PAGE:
As the Eastern seaboard of the United States sat in anticipation of what many deemed "Snowmageddon 2015", another segment of the population anxiously awaited the release of the first trailer from the already much-maligned Fantastic Four project from Fox which is slated to star Miles Teller, Kate Mara, and Michael B. Jordan. The new film looked packed with the prerequisite of special effects that we have all come to expect from big budget adaptations of comic book characters. Initially, I wasn’t for the idea of Johnny Storm being Black, but now that I’ve seen the vision actualized in the trailer it’s seems much more plausible than it once did. Heck, we're still excited over Chadwick Boseman being named as the Black Panther. Any other love for the brothers and sisters is pretty much collateral at this point. But we'll take it.
Yet that’s not even the most scintillating platter on the upcoming menu of would-be blockbuster offerings. We’ve also got the Avengers: Age of Ultron dropping in May and Ant-Man starring Paul Rudd slated to drop on July 17; that’s only two films. but the totally smooth thing about the entire scenario is that comic book fans won’t even have to wait for their fix of video programming adapted from Marvel Comics.
Netflix has announced its Daredevil (Charlie Cox) series is slated to be released on April 10, with A.K.A. Jessica Jones, Iron Fist, Luke Cage (Mike Colter) and The Defenders following in relatively rapid succession. By now most of our readership is likely already aware that the Netflix series, the Marvel films that feature the Avengers and Agents of S.H.I.E.L.D. all are based in the same cinematic universe. As we learned last summer with Agents of S.H.I.E.L.D. and Captain America: The Winter Soldier, you can do all sorts of neat little crossover stunts when all of your properties are connected. That cool factor is continuing this year Agent Carter, starring Hayley Atwell.
At times it feels as if fans of the films and the television series were born at the perfect time to enjoy both of them simultaneously. Too bad the Fantastic Four isn’t among the properties that we can enjoy in this fashion as that particular property is owned by Fox and not Marvel Studios/Disney.
We would be remiss if we allowed you all to believe that this article would be dominated by news from the Marvel Cinematic Universe. While DC Comics’ television presence has been ongoing for nearly a decade, films based upon their comic book properties have been limited to Superman and Batman movies for decades. However, DC Comics based movies will be all the rage in 2016 as Batman v. Superman: Dawn of Justice will drop in March 2016 and Suicide Squad, starring Jared Leto, Will Smith as Dead Shot and Viola Davis as the powerful Amanda Waller (rumor) slated to drop in August of the same year.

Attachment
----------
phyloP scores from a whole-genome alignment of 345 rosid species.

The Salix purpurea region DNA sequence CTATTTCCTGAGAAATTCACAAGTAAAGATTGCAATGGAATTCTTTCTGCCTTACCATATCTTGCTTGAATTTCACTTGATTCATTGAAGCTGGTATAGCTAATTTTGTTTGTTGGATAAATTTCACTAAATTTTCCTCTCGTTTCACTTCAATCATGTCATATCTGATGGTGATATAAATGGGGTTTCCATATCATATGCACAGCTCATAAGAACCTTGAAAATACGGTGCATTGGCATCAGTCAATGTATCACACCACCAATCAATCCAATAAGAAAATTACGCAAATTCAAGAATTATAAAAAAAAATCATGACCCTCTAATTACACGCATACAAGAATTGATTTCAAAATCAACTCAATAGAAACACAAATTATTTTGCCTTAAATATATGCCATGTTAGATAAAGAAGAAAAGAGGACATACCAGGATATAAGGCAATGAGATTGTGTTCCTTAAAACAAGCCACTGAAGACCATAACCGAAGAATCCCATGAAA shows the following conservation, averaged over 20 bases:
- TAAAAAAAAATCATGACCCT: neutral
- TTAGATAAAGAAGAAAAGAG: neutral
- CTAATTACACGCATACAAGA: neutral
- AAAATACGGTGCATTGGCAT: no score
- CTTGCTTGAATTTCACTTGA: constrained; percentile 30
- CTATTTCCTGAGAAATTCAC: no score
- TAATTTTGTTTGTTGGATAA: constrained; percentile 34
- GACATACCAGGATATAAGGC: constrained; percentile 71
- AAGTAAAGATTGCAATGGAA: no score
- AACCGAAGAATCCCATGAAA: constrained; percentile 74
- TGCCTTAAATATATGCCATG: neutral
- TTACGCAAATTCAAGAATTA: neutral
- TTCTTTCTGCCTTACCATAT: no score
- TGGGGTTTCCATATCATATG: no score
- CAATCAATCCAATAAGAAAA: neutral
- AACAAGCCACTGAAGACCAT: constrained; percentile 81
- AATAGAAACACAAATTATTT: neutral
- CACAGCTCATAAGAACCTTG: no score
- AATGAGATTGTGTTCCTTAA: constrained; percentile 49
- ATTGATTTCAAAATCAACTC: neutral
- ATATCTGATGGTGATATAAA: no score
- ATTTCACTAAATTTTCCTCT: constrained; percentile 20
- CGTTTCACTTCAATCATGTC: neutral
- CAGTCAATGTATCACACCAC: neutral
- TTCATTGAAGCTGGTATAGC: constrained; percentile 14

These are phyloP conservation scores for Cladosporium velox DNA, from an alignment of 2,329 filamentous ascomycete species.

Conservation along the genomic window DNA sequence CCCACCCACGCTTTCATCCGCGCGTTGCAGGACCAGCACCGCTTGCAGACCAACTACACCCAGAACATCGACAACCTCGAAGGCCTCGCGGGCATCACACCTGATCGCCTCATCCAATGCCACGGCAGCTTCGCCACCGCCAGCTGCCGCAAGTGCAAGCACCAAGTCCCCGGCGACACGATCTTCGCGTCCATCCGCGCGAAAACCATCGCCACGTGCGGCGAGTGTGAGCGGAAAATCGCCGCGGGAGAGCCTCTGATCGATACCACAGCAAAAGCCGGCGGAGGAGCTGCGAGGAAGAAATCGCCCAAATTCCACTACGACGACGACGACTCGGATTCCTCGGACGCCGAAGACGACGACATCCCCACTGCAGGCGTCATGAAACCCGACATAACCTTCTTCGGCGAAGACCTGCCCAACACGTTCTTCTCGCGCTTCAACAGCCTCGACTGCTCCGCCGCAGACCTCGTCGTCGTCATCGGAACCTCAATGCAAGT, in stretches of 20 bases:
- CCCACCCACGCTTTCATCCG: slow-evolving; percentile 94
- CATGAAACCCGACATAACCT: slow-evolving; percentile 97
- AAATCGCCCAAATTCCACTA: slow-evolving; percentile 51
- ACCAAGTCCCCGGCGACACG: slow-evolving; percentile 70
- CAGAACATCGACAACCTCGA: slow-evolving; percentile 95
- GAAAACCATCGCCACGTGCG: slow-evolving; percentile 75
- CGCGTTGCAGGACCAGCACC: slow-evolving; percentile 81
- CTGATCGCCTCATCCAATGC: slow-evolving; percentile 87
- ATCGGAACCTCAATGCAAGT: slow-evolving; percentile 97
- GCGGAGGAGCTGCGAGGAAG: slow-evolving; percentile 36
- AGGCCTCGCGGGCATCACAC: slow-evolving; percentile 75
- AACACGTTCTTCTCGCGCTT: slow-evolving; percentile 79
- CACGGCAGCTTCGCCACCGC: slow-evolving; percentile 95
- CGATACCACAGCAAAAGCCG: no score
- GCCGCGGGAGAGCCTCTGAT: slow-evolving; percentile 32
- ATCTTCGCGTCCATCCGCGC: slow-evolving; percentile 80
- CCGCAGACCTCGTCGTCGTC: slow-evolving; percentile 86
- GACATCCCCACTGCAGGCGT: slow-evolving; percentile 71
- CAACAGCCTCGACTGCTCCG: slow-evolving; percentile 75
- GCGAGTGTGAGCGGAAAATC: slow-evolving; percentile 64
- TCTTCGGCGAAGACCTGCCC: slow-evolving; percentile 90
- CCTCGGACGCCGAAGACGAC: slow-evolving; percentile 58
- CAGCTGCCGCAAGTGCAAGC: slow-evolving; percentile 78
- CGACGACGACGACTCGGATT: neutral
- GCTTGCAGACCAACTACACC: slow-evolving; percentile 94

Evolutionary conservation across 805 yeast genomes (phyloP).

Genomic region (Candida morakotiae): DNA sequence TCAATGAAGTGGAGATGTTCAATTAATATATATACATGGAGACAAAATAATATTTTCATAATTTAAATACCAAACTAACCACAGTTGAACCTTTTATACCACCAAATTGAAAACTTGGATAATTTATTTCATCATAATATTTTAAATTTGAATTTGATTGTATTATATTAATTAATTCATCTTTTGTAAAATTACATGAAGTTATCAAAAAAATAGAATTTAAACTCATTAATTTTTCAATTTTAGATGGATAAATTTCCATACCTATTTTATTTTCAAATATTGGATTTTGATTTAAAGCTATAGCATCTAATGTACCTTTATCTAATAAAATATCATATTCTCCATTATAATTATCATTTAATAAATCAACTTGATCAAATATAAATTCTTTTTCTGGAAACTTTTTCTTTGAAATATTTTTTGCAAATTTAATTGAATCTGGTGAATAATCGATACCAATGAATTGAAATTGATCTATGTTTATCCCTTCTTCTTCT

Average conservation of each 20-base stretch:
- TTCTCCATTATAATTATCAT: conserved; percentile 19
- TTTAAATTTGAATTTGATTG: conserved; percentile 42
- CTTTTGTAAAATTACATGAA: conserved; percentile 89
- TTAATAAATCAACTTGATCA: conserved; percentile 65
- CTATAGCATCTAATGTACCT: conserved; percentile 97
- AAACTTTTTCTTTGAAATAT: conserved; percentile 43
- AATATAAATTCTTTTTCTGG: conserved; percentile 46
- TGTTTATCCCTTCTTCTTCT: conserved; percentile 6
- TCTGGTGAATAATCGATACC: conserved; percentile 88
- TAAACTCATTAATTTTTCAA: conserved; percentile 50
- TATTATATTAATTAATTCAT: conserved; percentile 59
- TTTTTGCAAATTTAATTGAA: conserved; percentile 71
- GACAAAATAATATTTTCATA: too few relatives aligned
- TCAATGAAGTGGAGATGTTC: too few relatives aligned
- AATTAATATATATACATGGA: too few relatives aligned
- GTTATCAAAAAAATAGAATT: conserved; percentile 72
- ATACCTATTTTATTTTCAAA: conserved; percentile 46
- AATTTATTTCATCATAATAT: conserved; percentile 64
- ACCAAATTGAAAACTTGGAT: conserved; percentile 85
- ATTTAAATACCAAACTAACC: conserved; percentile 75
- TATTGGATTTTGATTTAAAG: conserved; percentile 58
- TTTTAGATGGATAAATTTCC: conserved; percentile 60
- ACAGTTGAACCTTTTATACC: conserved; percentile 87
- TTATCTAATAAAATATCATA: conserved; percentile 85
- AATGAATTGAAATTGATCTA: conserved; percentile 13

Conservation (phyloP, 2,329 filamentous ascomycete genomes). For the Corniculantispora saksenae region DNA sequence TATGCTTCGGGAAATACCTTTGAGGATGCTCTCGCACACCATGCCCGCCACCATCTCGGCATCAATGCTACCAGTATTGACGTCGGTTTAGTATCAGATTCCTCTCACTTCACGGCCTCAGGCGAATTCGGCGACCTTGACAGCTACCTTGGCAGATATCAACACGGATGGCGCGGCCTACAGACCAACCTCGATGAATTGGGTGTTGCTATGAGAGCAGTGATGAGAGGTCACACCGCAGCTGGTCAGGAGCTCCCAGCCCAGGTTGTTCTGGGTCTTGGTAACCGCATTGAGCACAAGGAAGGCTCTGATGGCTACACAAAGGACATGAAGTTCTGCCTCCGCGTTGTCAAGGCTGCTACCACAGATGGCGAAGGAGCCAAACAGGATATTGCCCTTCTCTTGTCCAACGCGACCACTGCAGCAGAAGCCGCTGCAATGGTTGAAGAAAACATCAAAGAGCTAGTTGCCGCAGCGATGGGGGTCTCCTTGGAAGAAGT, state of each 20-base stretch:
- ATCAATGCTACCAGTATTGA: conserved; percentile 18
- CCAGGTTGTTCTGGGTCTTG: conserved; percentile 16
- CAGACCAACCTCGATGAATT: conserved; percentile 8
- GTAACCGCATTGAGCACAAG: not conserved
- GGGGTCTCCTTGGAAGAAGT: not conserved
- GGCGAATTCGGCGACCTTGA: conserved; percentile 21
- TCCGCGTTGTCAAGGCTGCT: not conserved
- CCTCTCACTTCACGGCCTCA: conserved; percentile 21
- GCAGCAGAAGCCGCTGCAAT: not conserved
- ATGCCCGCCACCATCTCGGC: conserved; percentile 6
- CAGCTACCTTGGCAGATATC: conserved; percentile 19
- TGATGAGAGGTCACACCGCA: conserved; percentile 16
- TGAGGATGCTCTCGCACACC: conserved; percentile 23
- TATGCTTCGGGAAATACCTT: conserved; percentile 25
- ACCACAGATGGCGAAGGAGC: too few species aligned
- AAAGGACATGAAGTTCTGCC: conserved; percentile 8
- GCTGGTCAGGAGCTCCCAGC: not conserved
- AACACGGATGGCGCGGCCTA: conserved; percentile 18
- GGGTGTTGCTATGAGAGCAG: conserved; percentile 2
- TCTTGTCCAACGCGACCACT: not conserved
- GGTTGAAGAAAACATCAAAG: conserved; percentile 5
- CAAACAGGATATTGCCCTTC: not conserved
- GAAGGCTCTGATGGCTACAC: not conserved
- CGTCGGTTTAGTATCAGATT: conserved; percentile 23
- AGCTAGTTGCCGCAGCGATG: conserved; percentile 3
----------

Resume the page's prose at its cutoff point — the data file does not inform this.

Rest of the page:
According to The Hollywood Reporter, Oscar-nominated actor Chiwetel Ejiofor is being vetted for a leading role in the Benedict Cumberbatch starrer Dr. Strange. Though nothing is etched in stone, speculation abounds that Ejiofor might play Baron Mordo, a former sorcerer’s apprentice who feels his legacy was usurped by Dr. Strange, or Brother Voodoo. However, an even greater villainous fiend for Ejiofor to bring to life would be the villain Dormammu.
In other comic book movie casting news, FOX is also working on revamping its X-Men film franchise and might eventually bring it to television as well. That’s right, director Bryan Singer recently announced that actress Alexandria Shipp, who starred as pop star Aaliyah, will star as Storm in the upcoming X-Men: Apocalypse film alongside Tye Sheridan (Cyclops) and Sophie Turner (Jean Grey). Though we were holding out hope that maybe a dark skinned sister like Lupita Nyongo or Emeyatzi Corinadli might get some love, we’re not mad at young Ms. Shipp being selected not one bit.
When we add all of these ebony-hued faces together it becomes pretty easy to see that brothers and sisters are more than ready to work it out in these upcoming big screen comic book adaptations. It's also more apparent than ever that comic book adaptations are getting bigger and blacker by the minute.